Cian Uijtdebroeks finished sixth in the junior men's time trial at the UCI Road World Championships in Flanders, though it was an incident that occurred in the run-up to the race that could prove to last longer in the memory than his ride on Tuesday.
The 18-year-old's participation in the race was called into question last week after he injured himself confronting a burglar at his home in Wallonia, spraining a muscle behind his knee in the process.
Uijtdebroeks was home alone in Hannut at the time when he heard a noise through his open window and spotted an intruder hiding outside. In rushing downstairs to switch on the burglar alarm, Uijtdebroeks hurt his knee, putting him off the bike for several days – he only completed a full training ride on Saturday, he said in the build-up to the Worlds.
His efforts weren't quite on the same level as ex-Everton footballer Duncan Ferguson, who on two separate occasions sent would-be burglars to hospital after catching them in his home, but one can't blame the Belgian for taking avoiding action a week before the biggest races of his season.
Uijtdebroeks, who will move to the WorldTour with Bora-Hansgrohe next season, said after the 22.3-kilometre test that, while he didn't notice his injury during the time trial, it clearly affected him as he powered from Knokke-Heist to Brugge 41 seconds down on the eventual winner, Denmark's Gustav Wang.
"In the past few days, I've still had problems with my injury, but during the race, you don't feel it because of the focus and the adrenaline," he told the assembled press at the end of a considerable spell in the mixed zone beyond the finish line.
"My power meter showed that I put a little more power on my left leg than on my right leg, which I injured. That means I was still a bit afraid to go flat-out. We'll see if there's a reaction tomorrow, but it shouldn't be that bad."
Uijtdebroeks, who has been dubbed 'the next Evenepoel' by sections of the Belgian press, completely bypassing the traditional 'the next Merckx' jinx bestowed upon Belgian after Belgian over the years, said that the incident and injury certainly disrupted his preparation for the time trial.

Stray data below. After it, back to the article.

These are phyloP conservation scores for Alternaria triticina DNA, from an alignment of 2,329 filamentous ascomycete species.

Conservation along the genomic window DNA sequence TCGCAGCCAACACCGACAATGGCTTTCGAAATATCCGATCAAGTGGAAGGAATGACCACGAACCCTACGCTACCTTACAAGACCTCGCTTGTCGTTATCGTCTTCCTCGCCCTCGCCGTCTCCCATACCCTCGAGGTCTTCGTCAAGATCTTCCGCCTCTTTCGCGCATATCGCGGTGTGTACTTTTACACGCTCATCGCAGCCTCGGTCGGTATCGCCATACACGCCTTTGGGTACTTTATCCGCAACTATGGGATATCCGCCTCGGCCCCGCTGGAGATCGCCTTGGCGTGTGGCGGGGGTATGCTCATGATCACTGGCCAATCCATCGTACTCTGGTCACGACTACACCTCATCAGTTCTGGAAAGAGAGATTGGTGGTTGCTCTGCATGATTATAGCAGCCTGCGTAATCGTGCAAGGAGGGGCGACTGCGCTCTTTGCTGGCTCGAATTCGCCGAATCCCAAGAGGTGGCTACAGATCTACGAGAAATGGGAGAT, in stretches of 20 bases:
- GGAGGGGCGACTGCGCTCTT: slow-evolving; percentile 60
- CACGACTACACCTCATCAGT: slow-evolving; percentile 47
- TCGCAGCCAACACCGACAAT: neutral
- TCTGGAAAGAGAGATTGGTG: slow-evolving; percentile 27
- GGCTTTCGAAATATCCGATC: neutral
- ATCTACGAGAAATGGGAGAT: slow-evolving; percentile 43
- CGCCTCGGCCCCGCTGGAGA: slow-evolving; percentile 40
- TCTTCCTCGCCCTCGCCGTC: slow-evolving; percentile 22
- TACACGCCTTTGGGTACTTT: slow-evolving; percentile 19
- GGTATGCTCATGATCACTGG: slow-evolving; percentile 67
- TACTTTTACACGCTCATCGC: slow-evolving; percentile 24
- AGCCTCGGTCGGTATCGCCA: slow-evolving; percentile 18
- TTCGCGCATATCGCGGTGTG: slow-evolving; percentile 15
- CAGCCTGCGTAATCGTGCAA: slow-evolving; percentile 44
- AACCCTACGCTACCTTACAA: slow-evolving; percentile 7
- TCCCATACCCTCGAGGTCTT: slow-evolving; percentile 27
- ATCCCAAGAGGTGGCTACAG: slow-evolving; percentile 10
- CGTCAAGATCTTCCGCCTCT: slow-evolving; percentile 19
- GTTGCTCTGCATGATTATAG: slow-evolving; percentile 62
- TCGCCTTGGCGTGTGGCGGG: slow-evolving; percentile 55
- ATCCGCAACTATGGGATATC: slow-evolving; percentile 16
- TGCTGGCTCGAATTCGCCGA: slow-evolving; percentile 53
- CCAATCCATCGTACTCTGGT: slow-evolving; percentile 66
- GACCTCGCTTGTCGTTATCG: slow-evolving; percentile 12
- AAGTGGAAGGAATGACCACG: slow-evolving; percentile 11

He went on to add that the pan-flat parcours wasn't his cup of tea, either, comparing it with the time trial at the recent European Championships in Trento, where he finished second behind teammate – and newly minted Worlds bronze medallist – Alec Segaert.
"For sure, it had a little bit because the preparation wasn't perfect due to that. You think also about that, so it had a little impact. But in the end, also the parcours was not perfect for me. It had an impact too. In the end, I gave everything that I had but it was just not enough to win.
"At the European Championships, I had the advantage that there were a few sections of climbing in the course. It wasn't really uphill, but on every stretch that goes up a bit, I have an advantage due to my weight. On all the flat and downhill sections, I'm at a disadvantage.
"On this course, there was no climbing, so the bigger riders are at an advantage anyway. The winner Gustav Wang is a specialist in aerodynamics, and I still have to work on that, too."
Belgium's last junior world champion – Evenepoel – blew away the competition in Innsbruck three years ago, winning the time trial by 1:24 and the road race by 1:25. It's dominant rides like that – such as his 4:46 win at May's Classique des Alpes Juniores – which have seen Uijtdebroeks hailed as the next big thing.
When asked about the media pressure and rider comparisons that he has already been subjected to, Uijtdebroeks acknowledged them but said that he tried to focus on himself, something he'll continue during the week as he builds up to Friday's road race, where he'll once again rank among the favourites.
"I don't think too much about it but for sure it puts some pressure on a rider because they think that you can win everywhere," he said. "Like they think Remco won the World Championships and everything but if you look at the parcours there it was climbing. If you put today's time trial on a big climb it would be different, so in the end, you cannot see both those things together. For me, I want to become the best rider for myself and I don't look much to other riders.
"On Friday I'm going to give everything I can again, again for my people in Belgium. I'm hoping for a tough race and hope I can make it hard. First, we have to wait and see that my injury doesn't re-occur."
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Daniel Ostanek has been a staff writer at Cyclingnews since August 2019, having joined in 2017 as a freelance contributor and later part-time production editor. Before Cyclingnews, he was published in numerous publications around the cycling world, including Procycling, CyclingWeekly, CyclingTips, Cyclist, and Rouleur, among others. As well as reporting and writing news, Daniel runs the 'How to watch' content on Cyclingnews and takes on live race text coverage throughout the season.
Daniel has reported from the world's top races, including the Tour de France, and has interviewed a number of the sport's biggest stars, including Egan Bernal, Wout van Aert, Remco Evenepoel, Mark Cavendish, and Anna van der Breggen. Daniel rides a 2002 Landbouwkrediet Colnago C40 and his favourite races are Tro-Bro Léon, Strade Bianche, and the Vuelta a España.
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